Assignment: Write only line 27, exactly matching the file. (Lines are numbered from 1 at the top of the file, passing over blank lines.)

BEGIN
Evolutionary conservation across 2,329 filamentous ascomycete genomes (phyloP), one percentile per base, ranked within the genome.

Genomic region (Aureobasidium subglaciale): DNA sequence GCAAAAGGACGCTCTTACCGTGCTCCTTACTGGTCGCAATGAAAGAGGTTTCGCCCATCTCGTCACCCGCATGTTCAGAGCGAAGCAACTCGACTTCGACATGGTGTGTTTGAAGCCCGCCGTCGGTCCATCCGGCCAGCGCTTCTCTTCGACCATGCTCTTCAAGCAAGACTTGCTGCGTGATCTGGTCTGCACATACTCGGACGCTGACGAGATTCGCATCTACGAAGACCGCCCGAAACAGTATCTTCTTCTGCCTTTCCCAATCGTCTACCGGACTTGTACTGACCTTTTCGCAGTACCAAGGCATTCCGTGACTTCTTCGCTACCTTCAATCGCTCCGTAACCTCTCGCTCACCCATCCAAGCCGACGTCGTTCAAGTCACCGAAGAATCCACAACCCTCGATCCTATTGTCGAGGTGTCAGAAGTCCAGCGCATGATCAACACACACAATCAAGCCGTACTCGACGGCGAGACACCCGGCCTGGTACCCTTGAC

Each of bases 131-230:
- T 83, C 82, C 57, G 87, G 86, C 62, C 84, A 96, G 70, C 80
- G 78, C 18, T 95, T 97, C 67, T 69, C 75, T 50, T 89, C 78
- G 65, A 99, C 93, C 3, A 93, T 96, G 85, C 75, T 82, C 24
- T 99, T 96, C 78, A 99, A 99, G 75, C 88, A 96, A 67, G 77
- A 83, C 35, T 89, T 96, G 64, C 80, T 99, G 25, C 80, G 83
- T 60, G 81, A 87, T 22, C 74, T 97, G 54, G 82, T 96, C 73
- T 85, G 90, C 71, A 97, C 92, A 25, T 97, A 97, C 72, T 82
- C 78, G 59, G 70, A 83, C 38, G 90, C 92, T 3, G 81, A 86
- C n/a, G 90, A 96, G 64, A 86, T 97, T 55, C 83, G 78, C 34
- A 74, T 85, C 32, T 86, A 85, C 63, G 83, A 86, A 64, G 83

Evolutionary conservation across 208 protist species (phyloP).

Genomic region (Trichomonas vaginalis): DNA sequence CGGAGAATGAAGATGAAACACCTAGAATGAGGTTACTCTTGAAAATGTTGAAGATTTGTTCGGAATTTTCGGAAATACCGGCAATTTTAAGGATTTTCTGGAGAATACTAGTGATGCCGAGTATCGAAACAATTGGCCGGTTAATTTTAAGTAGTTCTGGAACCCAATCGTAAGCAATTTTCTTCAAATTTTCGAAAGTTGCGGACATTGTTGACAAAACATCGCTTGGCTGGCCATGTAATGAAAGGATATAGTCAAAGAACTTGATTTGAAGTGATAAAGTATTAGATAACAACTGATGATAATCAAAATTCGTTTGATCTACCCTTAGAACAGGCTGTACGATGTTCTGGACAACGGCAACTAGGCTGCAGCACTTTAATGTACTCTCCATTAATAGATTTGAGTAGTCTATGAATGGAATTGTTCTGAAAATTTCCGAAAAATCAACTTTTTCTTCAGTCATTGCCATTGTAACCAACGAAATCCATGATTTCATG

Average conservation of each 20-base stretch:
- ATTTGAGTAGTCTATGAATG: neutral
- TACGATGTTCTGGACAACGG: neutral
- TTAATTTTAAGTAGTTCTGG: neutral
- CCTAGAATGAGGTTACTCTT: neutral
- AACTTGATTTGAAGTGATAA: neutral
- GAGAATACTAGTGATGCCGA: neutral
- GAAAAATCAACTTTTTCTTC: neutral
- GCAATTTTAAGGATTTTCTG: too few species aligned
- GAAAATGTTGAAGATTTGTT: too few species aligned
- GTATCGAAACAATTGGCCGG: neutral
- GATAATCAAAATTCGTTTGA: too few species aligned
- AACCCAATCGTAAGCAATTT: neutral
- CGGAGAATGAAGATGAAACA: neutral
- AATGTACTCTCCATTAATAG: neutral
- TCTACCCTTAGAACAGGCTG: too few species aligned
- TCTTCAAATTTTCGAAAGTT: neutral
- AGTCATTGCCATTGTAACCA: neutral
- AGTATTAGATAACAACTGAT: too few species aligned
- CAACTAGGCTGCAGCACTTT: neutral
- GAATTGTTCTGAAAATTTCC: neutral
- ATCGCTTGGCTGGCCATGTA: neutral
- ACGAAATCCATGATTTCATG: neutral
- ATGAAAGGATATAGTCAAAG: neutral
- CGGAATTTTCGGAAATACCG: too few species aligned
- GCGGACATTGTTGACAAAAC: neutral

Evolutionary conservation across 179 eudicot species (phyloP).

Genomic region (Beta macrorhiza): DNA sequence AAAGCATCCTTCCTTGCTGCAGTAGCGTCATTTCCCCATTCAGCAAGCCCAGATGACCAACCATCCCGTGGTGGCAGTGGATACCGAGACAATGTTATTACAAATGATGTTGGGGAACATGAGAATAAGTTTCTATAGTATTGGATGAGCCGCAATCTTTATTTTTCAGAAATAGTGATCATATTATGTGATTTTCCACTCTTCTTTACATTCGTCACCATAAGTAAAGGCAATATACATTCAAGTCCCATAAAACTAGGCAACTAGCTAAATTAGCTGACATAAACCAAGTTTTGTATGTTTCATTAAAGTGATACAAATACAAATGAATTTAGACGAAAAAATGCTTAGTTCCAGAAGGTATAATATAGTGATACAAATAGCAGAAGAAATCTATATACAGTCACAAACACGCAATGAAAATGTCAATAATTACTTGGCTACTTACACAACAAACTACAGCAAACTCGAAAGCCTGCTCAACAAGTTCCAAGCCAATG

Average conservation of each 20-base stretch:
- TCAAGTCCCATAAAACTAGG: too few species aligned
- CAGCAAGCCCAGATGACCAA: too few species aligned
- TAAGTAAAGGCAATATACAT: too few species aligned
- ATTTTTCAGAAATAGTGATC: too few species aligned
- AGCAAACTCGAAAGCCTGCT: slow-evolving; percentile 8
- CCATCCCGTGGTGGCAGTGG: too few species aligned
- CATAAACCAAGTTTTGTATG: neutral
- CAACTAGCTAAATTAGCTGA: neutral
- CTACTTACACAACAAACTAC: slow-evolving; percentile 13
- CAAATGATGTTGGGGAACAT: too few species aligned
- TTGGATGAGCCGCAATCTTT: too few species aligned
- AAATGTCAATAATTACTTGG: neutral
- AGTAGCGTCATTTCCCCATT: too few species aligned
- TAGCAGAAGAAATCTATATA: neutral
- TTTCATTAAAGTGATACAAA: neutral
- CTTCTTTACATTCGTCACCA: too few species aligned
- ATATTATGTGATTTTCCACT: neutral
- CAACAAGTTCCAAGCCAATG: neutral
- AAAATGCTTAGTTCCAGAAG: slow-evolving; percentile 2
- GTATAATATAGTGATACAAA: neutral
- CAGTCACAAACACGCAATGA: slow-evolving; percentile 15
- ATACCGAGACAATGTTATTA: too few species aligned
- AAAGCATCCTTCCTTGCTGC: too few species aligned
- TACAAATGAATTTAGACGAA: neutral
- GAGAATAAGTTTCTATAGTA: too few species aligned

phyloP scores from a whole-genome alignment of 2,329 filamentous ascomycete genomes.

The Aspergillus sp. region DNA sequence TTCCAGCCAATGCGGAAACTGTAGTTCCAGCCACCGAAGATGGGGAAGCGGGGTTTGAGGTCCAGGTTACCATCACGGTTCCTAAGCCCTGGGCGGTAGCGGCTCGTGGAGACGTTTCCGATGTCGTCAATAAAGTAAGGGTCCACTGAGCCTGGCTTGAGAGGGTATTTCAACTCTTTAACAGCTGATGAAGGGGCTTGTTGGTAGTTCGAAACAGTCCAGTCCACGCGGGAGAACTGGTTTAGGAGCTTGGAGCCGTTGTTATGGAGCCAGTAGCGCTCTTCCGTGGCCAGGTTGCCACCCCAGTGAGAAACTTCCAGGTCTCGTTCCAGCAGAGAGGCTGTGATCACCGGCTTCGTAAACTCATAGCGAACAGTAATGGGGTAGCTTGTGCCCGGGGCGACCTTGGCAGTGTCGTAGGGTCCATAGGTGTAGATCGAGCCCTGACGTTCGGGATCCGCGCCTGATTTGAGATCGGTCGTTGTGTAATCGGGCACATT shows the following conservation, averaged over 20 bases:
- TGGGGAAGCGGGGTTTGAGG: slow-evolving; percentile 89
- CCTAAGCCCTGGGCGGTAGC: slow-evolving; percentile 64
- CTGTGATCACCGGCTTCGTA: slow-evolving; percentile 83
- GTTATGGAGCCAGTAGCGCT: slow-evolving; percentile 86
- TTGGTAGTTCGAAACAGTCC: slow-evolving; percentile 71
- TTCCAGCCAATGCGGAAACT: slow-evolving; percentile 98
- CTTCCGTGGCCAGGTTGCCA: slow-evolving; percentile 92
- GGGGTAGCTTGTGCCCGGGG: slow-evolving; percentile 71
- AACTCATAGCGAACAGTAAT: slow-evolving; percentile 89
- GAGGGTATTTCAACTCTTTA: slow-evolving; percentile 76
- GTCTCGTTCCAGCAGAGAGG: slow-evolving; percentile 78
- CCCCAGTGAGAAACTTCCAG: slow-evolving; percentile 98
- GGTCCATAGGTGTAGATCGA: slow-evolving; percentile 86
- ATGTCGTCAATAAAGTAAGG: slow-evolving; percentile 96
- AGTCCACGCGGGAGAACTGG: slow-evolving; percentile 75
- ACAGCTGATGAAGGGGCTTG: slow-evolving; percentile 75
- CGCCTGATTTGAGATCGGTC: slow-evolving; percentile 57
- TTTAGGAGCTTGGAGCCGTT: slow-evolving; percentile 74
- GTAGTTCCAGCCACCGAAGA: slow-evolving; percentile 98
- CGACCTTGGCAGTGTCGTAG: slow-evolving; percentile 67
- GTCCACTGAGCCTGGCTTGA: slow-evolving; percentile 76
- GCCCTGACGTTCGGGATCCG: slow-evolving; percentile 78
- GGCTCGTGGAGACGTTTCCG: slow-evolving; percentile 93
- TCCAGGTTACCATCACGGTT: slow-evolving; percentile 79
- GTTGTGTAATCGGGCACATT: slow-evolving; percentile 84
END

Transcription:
- GATAATCAAAATTCGTTTGA: too few species aligned